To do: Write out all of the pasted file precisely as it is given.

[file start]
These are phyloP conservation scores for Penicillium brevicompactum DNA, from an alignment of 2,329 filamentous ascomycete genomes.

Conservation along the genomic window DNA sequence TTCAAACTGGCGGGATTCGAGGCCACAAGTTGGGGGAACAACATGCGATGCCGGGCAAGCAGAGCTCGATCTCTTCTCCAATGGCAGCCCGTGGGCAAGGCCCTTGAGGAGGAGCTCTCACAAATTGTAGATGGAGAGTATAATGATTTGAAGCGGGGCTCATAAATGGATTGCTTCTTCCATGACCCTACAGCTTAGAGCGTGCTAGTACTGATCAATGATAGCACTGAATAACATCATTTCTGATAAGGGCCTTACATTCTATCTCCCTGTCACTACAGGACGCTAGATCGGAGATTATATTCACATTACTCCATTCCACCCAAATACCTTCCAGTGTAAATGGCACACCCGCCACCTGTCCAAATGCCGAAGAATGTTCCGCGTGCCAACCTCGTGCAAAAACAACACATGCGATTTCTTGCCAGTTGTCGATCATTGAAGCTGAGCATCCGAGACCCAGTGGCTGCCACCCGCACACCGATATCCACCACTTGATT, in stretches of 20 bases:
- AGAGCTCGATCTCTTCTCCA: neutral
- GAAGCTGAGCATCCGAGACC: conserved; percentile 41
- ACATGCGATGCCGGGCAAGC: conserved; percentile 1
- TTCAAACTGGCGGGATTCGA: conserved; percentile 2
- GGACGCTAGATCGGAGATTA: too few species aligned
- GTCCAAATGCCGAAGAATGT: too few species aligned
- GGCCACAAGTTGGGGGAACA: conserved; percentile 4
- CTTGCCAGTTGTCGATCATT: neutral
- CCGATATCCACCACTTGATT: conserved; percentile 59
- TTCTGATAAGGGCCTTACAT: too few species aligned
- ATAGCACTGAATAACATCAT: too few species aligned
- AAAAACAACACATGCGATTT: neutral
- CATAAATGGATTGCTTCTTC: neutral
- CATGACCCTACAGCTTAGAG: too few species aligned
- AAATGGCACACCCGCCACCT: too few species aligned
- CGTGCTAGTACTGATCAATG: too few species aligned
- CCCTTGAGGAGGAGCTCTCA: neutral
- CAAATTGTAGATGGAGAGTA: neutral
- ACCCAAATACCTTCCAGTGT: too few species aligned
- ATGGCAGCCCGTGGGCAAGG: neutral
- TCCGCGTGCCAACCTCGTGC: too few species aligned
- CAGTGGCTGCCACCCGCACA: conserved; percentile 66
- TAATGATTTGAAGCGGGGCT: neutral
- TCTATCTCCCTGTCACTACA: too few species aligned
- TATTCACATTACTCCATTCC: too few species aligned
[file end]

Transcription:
These are phyloP conservation scores for Penicillium brevicompactum DNA, from an alignment of 2,329 filamentous ascomycete genomes.

Conservation along the genomic window DNA sequence TTCAAACTGGCGGGATTCGAGGCCACAAGTTGGGGGAACAACATGCGATGCCGGGCAAGCAGAGCTCGATCTCTTCTCCAATGGCAGCCCGTGGGCAAGGCCCTTGAGGAGGAGCTCTCACAAATTGTAGATGGAGAGTATAATGATTTGAAGCGGGGCTCATAAATGGATTGCTTCTTCCATGACCCTACAGCTTAGAGCGTGCTAGTACTGATCAATGATAGCACTGAATAACATCATTTCTGATAAGGGCCTTACATTCTATCTCCCTGTCACTACAGGACGCTAGATCGGAGATTATATTCACATTACTCCATTCCACCCAAATACCTTCCAGTGTAAATGGCACACCCGCCACCTGTCCAAATGCCGAAGAATGTTCCGCGTGCCAACCTCGTGCAAAAACAACACATGCGATTTCTTGCCAGTTGTCGATCATTGAAGCTGAGCATCCGAGACCCAGTGGCTGCCACCCGCACACCGATATCCACCACTTGATT, in stretches of 20 bases:
- AGAGCTCGATCTCTTCTCCA: neutral
- GAAGCTGAGCATCCGAGACC: conserved; percentile 41
- ACATGCGATGCCGGGCAAGC: conserved; percentile 1
- TTCAAACTGGCGGGATTCGA: conserved; percentile 2
- GGACGCTAGATCGGAGATTA: too few species aligned
- GTCCAAATGCCGAAGAATGT: too few species aligned
- GGCCACAAGTTGGGGGAACA: conserved; percentile 4
- CTTGCCAGTTGTCGATCATT: neutral
- CCGATATCCACCACTTGATT: conserved; percentile 59
- TTCTGATAAGGGCCTTACAT: too few species aligned
- ATAGCACTGAATAACATCAT: too few species aligned
- AAAAACAACACATGCGATTT: neutral
- CATAAATGGATTGCTTCTTC: neutral
- CATGACCCTACAGCTTAGAG: too few species aligned
- AAATGGCACACCCGCCACCT: too few species aligned
- CGTGCTAGTACTGATCAATG: too few species aligned
- CCCTTGAGGAGGAGCTCTCA: neutral
- CAAATTGTAGATGGAGAGTA: neutral
- ACCCAAATACCTTCCAGTGT: too few species aligned
- ATGGCAGCCCGTGGGCAAGG: neutral
- TCCGCGTGCCAACCTCGTGC: too few species aligned
- CAGTGGCTGCCACCCGCACA: conserved; percentile 66
- TAATGATTTGAAGCGGGGCT: neutral
- TCTATCTCCCTGTCACTACA: too few species aligned
- TATTCACATTACTCCATTCC: too few species aligned